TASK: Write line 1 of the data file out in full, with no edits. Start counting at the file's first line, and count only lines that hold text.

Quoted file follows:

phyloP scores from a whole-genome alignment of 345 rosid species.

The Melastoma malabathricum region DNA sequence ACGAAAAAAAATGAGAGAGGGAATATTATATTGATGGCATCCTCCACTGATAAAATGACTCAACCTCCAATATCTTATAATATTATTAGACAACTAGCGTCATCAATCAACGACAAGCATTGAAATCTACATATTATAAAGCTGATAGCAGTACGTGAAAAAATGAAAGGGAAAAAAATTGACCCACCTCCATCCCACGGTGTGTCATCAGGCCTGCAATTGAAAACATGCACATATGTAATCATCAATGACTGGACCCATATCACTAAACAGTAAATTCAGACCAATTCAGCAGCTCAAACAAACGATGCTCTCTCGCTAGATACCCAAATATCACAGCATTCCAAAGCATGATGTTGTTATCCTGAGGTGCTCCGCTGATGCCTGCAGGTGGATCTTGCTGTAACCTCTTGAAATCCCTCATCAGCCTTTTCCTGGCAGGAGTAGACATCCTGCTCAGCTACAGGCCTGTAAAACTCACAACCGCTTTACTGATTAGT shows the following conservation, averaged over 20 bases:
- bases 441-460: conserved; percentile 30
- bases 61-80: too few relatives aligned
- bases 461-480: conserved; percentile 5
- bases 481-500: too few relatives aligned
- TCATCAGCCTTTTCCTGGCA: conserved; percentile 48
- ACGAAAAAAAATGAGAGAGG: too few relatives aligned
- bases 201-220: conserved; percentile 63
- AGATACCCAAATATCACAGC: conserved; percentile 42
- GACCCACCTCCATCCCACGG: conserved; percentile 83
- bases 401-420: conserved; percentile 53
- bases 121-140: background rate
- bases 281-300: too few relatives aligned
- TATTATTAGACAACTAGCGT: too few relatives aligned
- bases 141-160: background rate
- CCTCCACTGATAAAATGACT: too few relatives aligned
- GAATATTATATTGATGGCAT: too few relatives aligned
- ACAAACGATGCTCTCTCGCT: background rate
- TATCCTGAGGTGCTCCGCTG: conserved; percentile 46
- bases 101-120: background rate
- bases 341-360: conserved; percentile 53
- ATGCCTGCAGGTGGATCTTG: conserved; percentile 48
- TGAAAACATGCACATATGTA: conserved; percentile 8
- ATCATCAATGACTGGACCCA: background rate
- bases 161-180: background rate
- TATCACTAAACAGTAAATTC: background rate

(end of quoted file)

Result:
phyloP scores from a whole-genome alignment of 345 rosid species.